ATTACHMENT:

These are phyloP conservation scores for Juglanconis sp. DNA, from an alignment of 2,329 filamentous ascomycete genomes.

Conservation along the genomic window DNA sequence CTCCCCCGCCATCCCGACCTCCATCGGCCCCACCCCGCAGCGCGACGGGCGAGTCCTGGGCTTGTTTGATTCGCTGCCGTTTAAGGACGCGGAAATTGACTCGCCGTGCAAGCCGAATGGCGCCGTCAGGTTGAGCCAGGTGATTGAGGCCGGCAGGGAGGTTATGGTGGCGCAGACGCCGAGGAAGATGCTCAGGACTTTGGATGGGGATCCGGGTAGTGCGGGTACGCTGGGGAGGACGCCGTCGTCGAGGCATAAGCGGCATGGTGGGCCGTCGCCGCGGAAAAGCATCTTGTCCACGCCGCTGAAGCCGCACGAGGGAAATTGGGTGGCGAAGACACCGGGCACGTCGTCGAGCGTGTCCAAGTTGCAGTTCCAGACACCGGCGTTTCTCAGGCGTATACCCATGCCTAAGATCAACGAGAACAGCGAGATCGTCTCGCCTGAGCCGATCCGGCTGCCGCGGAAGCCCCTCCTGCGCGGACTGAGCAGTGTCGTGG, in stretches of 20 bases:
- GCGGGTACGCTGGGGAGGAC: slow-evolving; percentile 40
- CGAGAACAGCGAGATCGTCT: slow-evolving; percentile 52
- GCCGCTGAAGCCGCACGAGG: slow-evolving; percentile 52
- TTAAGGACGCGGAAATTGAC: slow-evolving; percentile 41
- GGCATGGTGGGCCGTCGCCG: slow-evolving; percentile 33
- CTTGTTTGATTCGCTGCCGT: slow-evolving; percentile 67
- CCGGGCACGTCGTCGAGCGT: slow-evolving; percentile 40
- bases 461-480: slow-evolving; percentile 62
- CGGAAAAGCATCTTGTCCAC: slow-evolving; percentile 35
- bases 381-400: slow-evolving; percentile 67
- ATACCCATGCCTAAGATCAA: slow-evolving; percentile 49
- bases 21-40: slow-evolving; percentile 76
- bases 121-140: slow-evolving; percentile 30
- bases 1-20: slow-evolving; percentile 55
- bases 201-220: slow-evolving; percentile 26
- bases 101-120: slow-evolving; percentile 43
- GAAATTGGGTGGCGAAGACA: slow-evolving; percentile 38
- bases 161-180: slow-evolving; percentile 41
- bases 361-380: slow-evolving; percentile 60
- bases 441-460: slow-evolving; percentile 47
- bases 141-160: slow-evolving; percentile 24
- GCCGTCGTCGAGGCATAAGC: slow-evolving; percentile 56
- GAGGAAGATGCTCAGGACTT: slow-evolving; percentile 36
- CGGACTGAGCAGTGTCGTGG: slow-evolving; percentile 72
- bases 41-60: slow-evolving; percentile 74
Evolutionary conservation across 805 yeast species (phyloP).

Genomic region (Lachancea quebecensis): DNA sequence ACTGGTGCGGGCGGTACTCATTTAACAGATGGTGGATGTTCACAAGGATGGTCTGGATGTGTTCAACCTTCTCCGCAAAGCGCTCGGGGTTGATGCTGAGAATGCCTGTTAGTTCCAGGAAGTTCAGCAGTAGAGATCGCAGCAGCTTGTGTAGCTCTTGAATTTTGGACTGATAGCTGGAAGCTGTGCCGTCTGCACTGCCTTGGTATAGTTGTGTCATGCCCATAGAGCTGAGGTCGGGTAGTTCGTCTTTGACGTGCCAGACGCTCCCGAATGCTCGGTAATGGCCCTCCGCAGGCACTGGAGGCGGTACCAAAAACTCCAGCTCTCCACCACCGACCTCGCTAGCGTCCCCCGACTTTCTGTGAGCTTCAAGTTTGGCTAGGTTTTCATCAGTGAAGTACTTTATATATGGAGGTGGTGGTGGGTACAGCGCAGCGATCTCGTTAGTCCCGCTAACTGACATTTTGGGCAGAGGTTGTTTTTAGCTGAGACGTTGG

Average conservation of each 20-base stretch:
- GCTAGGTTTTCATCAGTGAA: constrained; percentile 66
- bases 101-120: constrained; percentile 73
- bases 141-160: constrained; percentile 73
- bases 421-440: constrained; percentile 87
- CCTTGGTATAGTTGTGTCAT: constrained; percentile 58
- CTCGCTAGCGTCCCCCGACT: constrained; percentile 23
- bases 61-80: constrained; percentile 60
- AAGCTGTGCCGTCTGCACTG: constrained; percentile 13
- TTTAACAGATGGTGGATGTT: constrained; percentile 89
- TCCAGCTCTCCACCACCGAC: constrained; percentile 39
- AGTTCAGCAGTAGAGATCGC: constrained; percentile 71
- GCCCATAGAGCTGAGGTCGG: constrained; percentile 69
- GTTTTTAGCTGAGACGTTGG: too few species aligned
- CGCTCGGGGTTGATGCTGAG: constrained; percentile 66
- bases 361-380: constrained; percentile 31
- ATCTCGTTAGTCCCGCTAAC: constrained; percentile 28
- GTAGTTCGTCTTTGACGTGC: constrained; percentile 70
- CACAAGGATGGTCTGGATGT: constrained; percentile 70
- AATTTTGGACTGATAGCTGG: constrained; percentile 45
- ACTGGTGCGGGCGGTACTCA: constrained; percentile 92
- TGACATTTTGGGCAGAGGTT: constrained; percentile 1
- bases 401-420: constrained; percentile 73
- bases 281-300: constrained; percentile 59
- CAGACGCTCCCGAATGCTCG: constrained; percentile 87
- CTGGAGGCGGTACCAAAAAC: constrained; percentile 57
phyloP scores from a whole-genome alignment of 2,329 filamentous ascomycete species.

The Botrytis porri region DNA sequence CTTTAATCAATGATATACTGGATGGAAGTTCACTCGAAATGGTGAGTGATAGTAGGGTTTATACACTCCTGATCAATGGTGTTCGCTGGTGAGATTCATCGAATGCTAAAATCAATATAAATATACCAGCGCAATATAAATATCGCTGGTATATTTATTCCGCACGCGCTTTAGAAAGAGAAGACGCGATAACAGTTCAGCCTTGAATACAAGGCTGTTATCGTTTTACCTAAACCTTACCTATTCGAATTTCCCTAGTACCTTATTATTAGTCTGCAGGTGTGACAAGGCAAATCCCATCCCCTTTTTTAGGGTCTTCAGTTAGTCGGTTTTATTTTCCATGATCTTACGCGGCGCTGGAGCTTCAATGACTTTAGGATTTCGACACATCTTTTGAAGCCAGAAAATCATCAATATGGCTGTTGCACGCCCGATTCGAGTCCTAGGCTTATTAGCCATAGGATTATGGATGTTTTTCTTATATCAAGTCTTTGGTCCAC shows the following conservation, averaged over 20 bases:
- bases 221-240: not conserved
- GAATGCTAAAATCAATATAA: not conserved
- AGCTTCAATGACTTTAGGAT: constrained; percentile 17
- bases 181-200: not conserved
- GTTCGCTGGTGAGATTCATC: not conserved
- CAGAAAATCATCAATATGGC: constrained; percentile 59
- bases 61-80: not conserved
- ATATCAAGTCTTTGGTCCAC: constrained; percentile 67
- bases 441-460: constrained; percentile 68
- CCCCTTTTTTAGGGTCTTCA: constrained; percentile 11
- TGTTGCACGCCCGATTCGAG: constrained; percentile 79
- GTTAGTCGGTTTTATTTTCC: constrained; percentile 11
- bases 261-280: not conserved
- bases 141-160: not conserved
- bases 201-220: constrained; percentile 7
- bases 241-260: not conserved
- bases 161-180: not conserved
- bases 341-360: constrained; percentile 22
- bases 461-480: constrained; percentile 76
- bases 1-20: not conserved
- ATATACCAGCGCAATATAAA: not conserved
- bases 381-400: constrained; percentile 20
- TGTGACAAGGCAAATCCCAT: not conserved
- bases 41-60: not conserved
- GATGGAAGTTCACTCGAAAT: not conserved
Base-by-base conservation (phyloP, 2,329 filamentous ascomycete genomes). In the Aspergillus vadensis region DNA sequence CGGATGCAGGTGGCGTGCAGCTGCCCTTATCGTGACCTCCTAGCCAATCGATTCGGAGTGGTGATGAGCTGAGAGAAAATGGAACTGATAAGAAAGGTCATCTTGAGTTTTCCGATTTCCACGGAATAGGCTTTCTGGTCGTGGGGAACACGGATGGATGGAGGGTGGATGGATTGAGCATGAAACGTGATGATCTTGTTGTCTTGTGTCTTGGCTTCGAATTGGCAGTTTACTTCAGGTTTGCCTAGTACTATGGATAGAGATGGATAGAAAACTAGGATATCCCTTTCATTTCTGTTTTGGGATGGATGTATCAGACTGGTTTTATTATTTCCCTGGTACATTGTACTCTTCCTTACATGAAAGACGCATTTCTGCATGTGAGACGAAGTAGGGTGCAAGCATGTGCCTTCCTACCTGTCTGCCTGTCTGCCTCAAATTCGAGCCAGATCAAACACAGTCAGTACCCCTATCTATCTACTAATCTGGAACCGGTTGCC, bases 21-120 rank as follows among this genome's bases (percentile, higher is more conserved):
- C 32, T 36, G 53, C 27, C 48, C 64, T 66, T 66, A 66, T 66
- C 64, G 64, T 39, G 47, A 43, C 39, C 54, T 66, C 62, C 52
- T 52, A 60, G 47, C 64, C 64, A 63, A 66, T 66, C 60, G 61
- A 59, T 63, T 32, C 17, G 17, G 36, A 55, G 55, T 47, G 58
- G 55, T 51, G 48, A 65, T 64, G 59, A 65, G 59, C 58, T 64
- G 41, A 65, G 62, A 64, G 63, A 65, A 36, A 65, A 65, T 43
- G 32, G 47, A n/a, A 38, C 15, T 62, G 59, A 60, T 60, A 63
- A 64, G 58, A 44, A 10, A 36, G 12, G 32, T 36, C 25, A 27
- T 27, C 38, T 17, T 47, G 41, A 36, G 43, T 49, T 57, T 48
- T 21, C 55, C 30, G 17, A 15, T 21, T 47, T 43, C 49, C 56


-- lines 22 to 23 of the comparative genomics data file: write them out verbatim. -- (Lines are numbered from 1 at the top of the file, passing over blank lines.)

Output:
- bases 441-460: slow-evolving; percentile 47
- bases 141-160: slow-evolving; percentile 24